‘The Dark Tower’ Encapsulates the Best and Worst of Stephen King’s Fantasy Saga [The Losers’ Club Podcast]
I have worked professionally in podcasting for over a decade, and I think it’s helpful to know what other people in my field are up to. So I do my best to at least sample any podcast I am recommended, and as a result I am currently subscribed (this is not a joke or exaggeration) to over one hundred shows. Any downtime I have, I’ll throw on a podcast. My wife says that my headphones are how I interact with the world. Anyway, I’ve listened to countless hours of podcasts this year, and these ones are my favorite.
Here is where I should mention that this year my Night Vale co-creator and I came out with the first podcast we’ve created together since Welcome to Night Vale back in 2012. It’s called Unlicensed, and it’s a LA noir detective story set in the fringes of the very real modern day Los Angeles. The entire series is available on Audible right now, and we absolutely poured our hearts and souls into it. It is rare for a show to come out sounding exactly how I had dreamed it would, and I am immensely proud of it.
With that, let’s get to the best podcasts of 2022. These podcasts are organized alphabetically, because I can’t think of any fair way to rank them.
My favorite fiction podcast of the year, Appearances follows the thinly fictionalized alter-ego of writer and star Sharon Mashihi. She uses the show to explore her difficult relationship with her traditional Persian Jewish family (all also voiced by Mashihi) and to test out possible permutations of her own future. Nakedly emotional and deeply personal without being navel gazing, Appearances feels like a podcast version of HBO’s The Rehearsal. It is unapologetically meta and constantly zagging in new directions that we can’t see coming.
Borrasca is based on a popular creepypasta, and the first season suffered for it. It was bogged down with the usual clunky scares that creepypastas tend be overstuffed with, and finished with a cheap shock ending that felt unearned and disconnected from what came before. But the production was good enough that I came back for season 2, and I’m glad I did. Gone are the clumsy creepypasta elements. Instead, the second (and final) season of Borrasca doubles down on the first season’s ending, and in doing so redeems and justifies it. What started out as a campfire story becomes instead a focused character piece, a revenge thriller about the long shadow your childhood and family can cast over your adult life. Borrasca’s second season is the rare follow-up that not only improves on the first season, but makes it better in retrospect.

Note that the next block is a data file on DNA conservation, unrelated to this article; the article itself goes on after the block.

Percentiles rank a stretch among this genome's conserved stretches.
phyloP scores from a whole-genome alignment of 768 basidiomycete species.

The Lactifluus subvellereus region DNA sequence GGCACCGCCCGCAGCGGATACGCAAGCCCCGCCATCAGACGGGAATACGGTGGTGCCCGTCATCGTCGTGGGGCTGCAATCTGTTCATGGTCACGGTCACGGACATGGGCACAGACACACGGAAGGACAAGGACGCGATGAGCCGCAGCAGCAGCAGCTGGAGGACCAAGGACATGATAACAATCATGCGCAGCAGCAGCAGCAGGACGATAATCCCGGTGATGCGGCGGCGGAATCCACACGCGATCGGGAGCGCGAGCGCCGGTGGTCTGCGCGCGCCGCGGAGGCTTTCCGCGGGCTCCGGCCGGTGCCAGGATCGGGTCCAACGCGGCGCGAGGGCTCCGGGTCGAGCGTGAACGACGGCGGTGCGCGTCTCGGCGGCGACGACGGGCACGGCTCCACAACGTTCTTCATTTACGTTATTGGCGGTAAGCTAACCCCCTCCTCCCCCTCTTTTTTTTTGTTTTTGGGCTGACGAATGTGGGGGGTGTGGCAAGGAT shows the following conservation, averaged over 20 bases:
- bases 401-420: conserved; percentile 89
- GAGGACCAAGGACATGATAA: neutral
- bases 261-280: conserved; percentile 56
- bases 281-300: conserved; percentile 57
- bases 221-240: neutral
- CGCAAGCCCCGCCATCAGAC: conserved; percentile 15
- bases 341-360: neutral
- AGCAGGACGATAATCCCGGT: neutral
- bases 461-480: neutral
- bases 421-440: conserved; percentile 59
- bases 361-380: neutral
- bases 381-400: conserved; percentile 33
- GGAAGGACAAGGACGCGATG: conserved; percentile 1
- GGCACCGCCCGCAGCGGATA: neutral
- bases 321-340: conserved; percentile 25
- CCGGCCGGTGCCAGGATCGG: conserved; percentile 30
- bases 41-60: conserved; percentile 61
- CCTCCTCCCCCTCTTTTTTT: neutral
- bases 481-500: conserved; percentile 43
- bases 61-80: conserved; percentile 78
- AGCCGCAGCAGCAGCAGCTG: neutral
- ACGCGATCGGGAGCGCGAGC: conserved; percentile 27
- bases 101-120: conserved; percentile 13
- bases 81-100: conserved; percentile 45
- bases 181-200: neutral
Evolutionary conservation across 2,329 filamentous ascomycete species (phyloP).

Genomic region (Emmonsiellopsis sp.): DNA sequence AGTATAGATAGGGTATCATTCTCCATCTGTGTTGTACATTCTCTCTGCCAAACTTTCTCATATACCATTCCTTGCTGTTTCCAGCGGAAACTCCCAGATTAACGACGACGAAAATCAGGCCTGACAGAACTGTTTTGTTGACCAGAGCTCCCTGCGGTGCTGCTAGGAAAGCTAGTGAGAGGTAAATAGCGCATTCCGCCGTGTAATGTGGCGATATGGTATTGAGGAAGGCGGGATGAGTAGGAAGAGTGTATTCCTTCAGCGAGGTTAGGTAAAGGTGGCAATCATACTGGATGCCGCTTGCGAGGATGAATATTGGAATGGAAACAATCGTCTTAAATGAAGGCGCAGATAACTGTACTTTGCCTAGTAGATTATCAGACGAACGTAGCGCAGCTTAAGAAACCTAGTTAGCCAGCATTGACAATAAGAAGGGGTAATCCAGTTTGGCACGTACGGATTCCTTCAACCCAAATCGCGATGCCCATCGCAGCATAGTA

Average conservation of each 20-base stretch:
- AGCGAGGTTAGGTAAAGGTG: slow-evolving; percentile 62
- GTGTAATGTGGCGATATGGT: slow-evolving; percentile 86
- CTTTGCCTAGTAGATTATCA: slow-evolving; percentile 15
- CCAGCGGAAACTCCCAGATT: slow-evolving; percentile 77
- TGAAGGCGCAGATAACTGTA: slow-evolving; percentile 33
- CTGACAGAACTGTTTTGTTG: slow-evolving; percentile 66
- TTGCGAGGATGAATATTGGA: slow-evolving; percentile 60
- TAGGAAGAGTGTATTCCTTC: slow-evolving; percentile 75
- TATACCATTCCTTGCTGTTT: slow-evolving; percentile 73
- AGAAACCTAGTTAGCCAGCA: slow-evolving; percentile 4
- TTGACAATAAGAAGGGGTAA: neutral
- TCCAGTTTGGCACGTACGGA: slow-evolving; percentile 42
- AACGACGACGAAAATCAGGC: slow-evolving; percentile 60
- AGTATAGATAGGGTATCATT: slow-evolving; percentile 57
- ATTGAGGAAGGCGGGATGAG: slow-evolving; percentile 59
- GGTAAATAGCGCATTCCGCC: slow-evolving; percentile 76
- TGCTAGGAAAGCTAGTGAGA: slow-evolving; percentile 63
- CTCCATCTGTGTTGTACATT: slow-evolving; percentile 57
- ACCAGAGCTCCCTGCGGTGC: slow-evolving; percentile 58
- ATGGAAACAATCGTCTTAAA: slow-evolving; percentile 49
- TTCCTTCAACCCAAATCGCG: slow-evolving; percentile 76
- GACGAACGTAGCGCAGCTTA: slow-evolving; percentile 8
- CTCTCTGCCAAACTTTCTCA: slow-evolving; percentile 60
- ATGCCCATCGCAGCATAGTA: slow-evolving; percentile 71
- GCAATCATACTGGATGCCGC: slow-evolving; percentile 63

The Empty Bowl
The podcast I put the most listening hours into by far this year is about cereal (the breakfast kind, not to be confused with Serial). Justin McElroy, better known for the McElroy brother empire, and Dan Goubert, professional cereal journalist, present what they brand “a meditative podcast about cereal.” There are lengthy discussions of the minutia of oat vs corn bases, the shape and texture of marshmallow bits, and philosophical digressions into what exactly counts as a cereal. It is all wonderfully soothing, and I sleep listening to it every night. A single episode might last me for a week, listened to in five minute dreamy bursts.
Just King Things
With so many podcasts in my subscriptions, there are only a few very special shows that I put on the top of my playlist as soon as they come out, and this is one of them. In Just King Things, two academics (a phd in English Literature and a phd in Film Studies) go book by book through Stephen King’s work, in publication order. Their backgrounds make them very good at explaining what works in the books, and also unafraid to really get into what doesn’t work. What sold me on this show was both their ability to name what so completely draws us to King’s work, but also their courage to point out where King falls into racist or misogynist or just plain bad writing in even his most beloved works. It does not come across as academic, it’s a very easy and funny listen. If you are a fan of King or grew up reading him, it might have you looking at familiar books in a new way.
A clever inversion of the Sherlockian myth that asks: what if Moriarty was the good guy, and Sherlock Holmes the ruthless bad guy? I have a phobia of expensive, celebrity filled fiction podcasts, mainly because they usually turn out to be someone’s tv pilot that didn’t work out. But this one feels native to audio: written with care, never muddy even when in the midst of a chaotic action scene, and full of fun references to Sherlock lore that readers of the original stories (or consumers of any of the many permutations of Holmes over the years) won’t see coming.
An unabashed celebration of all things gossip, Normal Gossip gleefully disregards all puritanical scolding against gossip and just gets right down to the satisfying business of spilling dirt. Every episode is a lengthy piece of gossip about an anonymized group of people, whether it is knitting group drama, or hook-ups in a Starbucks stockroom. My wife and I save these for car rides together, so we can gossip about the gossip while we listen.